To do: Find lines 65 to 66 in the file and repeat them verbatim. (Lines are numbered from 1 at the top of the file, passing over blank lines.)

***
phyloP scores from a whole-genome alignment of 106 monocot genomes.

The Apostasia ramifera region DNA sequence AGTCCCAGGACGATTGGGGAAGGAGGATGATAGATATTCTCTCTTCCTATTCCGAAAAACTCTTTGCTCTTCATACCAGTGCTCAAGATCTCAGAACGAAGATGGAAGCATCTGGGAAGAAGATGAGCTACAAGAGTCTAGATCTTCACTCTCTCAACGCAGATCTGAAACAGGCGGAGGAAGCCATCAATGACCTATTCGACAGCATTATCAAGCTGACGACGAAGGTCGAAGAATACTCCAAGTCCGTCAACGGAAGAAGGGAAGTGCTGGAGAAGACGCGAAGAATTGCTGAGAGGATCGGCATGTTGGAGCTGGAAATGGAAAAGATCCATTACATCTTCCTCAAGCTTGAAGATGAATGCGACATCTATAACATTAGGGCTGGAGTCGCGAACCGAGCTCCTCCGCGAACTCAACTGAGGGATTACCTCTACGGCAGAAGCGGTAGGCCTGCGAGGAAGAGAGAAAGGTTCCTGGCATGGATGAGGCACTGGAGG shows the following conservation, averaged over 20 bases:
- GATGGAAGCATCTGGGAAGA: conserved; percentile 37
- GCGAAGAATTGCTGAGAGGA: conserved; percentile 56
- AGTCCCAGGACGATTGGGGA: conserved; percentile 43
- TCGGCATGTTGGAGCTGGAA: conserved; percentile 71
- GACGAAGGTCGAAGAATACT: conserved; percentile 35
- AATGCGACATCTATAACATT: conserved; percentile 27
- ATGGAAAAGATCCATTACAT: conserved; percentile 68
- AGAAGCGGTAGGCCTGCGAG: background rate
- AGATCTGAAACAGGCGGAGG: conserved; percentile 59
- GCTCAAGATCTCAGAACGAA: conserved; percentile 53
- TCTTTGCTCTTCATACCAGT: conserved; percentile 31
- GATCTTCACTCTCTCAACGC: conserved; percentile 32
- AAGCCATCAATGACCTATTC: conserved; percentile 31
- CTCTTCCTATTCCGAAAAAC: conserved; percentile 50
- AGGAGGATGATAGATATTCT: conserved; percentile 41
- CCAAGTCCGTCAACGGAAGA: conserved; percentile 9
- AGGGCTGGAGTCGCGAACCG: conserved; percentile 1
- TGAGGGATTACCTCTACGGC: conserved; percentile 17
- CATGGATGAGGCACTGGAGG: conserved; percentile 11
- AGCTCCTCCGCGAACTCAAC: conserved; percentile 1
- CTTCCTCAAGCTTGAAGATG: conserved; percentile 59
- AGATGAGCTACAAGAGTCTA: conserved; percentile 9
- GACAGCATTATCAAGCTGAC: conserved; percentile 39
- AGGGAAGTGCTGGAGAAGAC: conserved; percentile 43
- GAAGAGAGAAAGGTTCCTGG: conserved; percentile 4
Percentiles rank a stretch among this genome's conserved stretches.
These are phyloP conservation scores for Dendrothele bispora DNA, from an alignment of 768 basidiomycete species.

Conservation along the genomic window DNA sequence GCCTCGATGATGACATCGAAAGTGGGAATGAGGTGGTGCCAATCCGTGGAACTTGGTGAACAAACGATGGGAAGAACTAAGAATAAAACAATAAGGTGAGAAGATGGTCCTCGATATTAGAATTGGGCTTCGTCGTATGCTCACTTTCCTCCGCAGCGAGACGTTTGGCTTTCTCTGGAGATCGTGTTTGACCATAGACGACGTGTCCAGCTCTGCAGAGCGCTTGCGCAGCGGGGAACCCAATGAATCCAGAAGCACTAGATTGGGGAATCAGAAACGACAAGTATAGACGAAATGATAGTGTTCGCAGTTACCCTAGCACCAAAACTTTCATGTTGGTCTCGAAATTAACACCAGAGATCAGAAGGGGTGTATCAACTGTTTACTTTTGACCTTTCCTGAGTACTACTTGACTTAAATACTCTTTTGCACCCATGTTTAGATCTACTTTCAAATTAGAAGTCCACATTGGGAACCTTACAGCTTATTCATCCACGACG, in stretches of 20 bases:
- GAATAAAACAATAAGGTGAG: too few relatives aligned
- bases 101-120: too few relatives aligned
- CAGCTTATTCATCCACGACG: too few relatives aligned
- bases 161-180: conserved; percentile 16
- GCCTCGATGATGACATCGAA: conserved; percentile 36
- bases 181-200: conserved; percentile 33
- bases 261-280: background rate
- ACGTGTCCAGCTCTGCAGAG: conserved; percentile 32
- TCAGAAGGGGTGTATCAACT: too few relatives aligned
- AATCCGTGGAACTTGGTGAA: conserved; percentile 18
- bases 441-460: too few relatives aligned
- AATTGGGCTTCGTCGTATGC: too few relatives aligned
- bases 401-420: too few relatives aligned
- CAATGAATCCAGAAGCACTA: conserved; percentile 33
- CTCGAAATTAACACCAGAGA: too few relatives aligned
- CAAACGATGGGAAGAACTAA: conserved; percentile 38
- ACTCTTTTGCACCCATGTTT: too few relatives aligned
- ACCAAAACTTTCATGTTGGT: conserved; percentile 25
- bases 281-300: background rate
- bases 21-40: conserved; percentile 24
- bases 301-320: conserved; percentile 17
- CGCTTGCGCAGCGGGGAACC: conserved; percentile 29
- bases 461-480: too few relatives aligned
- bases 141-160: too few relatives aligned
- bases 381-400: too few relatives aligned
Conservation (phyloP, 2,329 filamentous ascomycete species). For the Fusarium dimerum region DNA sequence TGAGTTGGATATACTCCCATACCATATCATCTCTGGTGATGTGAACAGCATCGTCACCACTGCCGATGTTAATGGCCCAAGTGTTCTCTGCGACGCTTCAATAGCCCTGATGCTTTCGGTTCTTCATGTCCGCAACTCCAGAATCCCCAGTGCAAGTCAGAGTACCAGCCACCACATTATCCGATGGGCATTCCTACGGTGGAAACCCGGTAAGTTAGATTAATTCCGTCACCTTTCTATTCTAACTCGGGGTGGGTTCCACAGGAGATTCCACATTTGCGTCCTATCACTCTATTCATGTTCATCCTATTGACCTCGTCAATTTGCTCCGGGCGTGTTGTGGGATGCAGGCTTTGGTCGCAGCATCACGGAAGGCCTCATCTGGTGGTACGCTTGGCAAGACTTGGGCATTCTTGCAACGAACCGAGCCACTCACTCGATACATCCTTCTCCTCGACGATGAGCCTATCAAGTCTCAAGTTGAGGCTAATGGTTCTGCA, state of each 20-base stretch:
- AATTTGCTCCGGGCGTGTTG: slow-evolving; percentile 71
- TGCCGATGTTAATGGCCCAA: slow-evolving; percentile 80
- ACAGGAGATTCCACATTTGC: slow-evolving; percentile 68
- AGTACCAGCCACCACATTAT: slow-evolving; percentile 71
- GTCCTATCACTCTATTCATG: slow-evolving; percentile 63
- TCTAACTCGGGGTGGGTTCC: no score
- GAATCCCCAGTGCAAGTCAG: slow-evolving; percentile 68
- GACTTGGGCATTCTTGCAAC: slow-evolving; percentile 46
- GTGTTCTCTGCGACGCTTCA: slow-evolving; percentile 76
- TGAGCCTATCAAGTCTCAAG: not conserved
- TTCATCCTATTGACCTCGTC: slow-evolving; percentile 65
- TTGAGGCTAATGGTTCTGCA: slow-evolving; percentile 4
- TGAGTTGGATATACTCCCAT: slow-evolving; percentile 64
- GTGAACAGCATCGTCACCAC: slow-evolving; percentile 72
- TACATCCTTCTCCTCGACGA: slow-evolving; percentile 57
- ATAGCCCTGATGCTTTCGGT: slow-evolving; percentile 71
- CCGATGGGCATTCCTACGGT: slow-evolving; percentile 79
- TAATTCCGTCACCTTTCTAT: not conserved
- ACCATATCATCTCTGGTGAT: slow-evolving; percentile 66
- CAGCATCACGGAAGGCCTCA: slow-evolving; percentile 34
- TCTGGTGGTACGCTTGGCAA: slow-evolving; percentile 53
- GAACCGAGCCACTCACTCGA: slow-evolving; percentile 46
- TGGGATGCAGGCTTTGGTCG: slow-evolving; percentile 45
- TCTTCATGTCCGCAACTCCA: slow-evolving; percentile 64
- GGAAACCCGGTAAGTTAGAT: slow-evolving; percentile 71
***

- GTGTTCTCTGCGACGCTTCA: slow-evolving; percentile 76
- TGAGCCTATCAAGTCTCAAG: not conserved